When this roster of fallback options came together in July, it was easy to see the offensive struggles coming. No spacing and no threatening pick-and-roll ball-handlers running the show meant good decisions and good shots would be in short supply.
Anyone else wondering if RJ Barrett is already thinking of declining his qualifying offer in 2023? It's never too early to plot a good escape.
28. Golden State Warriors (30)
The Warriors blew a 10-point advantage with 3:18 left against the Oklahoma City Thunder last Monday, failing to score during that brutal, win-squandering span. It's no small wonder that head coach Steve Kerr turned to a new closing lineup on Wednesday, a like-sized collection of wings and forwards—Draymond Green, Alec Burks, Glenn Robinson III and Eric Paschall—and second-year center Omari Spellman.
It worked out a little better, as the Warriors delivered a 104-90 victory to their bloodied head coach.
Spellman, who The Athletic's Anthony Slater reports has lost 55 pounds since summer league, is a different player and person than he was as a rookie. In a season that will feature plenty of losing, snatching Spellman from Atlanta for next to nothing and drafting fellow Villanova Wildcat Paschall at No. 41 look like wins.
Against Chicago, Spellman put up 13 points, 11 rebounds, three blocks and two steals in his first double-double of the year.
The Warriors are 4-17 with the second-worst net rating in the league. Night to night, it's ugly in Golden State. But there have been a handful of encouraging signs if you look hard enough.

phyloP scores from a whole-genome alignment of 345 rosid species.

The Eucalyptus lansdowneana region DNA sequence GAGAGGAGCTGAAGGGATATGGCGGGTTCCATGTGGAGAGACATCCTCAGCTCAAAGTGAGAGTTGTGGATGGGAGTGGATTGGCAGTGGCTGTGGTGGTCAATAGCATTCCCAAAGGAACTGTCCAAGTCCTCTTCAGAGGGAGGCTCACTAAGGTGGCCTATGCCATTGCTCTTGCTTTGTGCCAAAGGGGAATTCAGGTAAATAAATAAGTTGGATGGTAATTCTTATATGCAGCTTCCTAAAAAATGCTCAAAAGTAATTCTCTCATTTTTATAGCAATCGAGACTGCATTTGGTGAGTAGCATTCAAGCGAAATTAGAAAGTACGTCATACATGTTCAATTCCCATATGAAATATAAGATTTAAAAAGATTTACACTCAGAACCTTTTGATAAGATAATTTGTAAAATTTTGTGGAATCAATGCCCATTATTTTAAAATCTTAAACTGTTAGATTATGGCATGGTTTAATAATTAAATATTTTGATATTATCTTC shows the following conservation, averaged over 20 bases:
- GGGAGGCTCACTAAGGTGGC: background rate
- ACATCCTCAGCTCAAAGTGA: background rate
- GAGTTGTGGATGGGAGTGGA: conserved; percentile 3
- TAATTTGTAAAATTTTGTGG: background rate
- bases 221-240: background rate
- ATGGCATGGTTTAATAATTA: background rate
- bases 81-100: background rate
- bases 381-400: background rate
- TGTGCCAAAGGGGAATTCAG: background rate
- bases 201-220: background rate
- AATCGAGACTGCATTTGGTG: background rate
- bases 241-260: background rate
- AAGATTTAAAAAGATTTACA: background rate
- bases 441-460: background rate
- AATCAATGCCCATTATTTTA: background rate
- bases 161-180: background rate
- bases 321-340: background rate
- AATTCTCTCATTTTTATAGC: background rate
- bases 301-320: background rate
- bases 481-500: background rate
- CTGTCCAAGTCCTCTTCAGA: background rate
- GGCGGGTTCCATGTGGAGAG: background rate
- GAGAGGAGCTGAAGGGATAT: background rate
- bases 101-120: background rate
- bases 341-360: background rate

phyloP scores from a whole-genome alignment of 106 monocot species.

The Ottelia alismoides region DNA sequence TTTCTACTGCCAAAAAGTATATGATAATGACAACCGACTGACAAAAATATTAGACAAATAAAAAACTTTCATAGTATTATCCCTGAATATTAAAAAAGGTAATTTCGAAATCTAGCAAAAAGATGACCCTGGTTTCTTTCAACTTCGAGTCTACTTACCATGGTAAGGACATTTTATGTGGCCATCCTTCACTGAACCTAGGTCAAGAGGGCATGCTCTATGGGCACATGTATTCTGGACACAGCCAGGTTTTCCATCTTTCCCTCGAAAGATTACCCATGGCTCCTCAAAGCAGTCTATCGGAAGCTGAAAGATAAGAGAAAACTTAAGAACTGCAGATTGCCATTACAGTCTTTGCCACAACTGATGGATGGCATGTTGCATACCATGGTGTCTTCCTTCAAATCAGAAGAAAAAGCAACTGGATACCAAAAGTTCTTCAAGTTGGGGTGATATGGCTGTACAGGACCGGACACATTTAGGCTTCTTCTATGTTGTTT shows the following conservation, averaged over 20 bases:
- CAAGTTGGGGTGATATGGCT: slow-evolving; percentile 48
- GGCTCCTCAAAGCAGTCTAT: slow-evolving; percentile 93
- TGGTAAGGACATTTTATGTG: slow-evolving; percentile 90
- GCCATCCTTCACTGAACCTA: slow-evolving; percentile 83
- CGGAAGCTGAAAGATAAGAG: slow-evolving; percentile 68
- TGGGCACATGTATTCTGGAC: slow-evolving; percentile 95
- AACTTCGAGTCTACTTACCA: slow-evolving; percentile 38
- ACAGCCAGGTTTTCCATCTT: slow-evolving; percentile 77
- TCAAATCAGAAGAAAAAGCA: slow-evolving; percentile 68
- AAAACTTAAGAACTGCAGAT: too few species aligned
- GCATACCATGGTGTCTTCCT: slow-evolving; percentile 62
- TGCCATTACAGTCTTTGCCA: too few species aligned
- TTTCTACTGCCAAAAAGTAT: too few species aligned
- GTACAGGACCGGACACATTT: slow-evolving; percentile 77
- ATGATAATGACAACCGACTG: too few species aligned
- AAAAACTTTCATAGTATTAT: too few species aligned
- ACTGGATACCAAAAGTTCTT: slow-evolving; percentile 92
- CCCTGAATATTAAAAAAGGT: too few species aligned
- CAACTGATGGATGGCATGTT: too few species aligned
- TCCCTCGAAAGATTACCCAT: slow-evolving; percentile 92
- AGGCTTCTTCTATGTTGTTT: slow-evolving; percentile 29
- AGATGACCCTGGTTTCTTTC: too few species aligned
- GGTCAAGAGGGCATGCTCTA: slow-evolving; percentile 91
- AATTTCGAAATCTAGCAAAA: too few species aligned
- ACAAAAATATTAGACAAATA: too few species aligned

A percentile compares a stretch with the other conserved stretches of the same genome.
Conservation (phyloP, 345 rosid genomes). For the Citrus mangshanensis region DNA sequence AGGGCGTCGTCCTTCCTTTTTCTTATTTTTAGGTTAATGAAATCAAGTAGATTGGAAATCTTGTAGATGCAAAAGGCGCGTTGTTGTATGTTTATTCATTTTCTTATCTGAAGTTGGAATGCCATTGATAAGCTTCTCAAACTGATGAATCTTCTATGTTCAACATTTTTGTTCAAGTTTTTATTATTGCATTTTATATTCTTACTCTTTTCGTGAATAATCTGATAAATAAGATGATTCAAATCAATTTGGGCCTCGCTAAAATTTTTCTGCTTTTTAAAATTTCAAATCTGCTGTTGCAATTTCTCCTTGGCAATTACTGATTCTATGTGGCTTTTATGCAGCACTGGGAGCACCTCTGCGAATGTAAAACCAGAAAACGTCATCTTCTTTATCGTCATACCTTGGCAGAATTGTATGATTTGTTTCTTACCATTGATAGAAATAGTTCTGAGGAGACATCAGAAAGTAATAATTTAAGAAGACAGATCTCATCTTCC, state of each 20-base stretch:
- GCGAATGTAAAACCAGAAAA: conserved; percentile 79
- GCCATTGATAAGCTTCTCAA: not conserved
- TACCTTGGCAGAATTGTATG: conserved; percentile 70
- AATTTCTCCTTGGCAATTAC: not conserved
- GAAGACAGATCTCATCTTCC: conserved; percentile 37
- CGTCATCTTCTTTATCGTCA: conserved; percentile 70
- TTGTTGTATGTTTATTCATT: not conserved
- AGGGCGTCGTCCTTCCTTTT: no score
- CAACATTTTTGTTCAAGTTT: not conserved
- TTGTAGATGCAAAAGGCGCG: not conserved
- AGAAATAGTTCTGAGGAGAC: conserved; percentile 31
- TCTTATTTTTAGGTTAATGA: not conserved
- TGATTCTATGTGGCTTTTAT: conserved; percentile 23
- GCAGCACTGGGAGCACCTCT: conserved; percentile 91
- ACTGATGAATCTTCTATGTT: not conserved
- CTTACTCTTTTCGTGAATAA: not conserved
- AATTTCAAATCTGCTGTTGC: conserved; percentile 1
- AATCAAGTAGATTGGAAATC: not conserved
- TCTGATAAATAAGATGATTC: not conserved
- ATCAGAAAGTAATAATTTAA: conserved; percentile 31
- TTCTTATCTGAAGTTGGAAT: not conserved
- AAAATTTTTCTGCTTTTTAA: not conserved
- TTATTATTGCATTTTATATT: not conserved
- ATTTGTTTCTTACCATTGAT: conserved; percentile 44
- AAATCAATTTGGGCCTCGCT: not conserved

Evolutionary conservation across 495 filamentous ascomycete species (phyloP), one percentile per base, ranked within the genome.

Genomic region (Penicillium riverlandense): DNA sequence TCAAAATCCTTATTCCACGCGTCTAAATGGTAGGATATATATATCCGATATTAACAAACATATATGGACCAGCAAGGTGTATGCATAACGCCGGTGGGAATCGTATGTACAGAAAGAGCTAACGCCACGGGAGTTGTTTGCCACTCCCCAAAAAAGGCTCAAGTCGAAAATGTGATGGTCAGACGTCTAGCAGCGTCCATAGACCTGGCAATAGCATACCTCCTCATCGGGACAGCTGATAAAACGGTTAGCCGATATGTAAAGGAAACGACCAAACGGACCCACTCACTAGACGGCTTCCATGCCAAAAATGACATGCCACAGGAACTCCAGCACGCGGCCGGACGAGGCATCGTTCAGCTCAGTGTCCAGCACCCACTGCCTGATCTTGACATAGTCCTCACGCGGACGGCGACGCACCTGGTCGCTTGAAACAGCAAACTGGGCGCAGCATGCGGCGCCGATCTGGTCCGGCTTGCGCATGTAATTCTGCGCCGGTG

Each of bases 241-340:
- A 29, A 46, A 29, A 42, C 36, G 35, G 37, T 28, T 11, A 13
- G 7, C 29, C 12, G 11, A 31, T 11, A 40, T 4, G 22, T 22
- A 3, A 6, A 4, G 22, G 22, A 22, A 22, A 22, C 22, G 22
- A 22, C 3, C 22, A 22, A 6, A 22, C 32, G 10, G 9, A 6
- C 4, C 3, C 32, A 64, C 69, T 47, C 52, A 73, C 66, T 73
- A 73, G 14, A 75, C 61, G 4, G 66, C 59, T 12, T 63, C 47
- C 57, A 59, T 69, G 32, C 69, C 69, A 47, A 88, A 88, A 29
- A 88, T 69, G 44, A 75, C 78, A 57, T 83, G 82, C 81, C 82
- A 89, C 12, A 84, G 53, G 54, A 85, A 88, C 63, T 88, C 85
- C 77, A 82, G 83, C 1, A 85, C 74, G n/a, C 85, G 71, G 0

27. Cleveland Cavaliers (26)
The Cavs have lost nine of their last 10 games, which means you've got to scour the nooks and crannies of their last several weeks to locate morsels of mild positivity. The gains they made in ball security from Wednesday to Friday satisfy that search.
Darius Garland was a wreck in Wednesday's 116-104 loss to the Orlando Magic, committing eight of Cleveland's 25 turnovers himself. Though the Cavs still fell by a final of 119-110 against the Bucks on Friday, Garland was markedly better, registering 21 points, six assists and just a single turnover.
Kevin Love, who's made efforts to talk Garland through his rookie struggles, told Kelsey Russo of The Athletic: "He's super receptive. He wants to get better. That was good to see out of him."
Cleveland has ranked right near the bottom of the league in both offensive and defensive efficiency over its last 10 games, plunging its record from 4-5 to 5-14.
26. Memphis Grizzlies (27)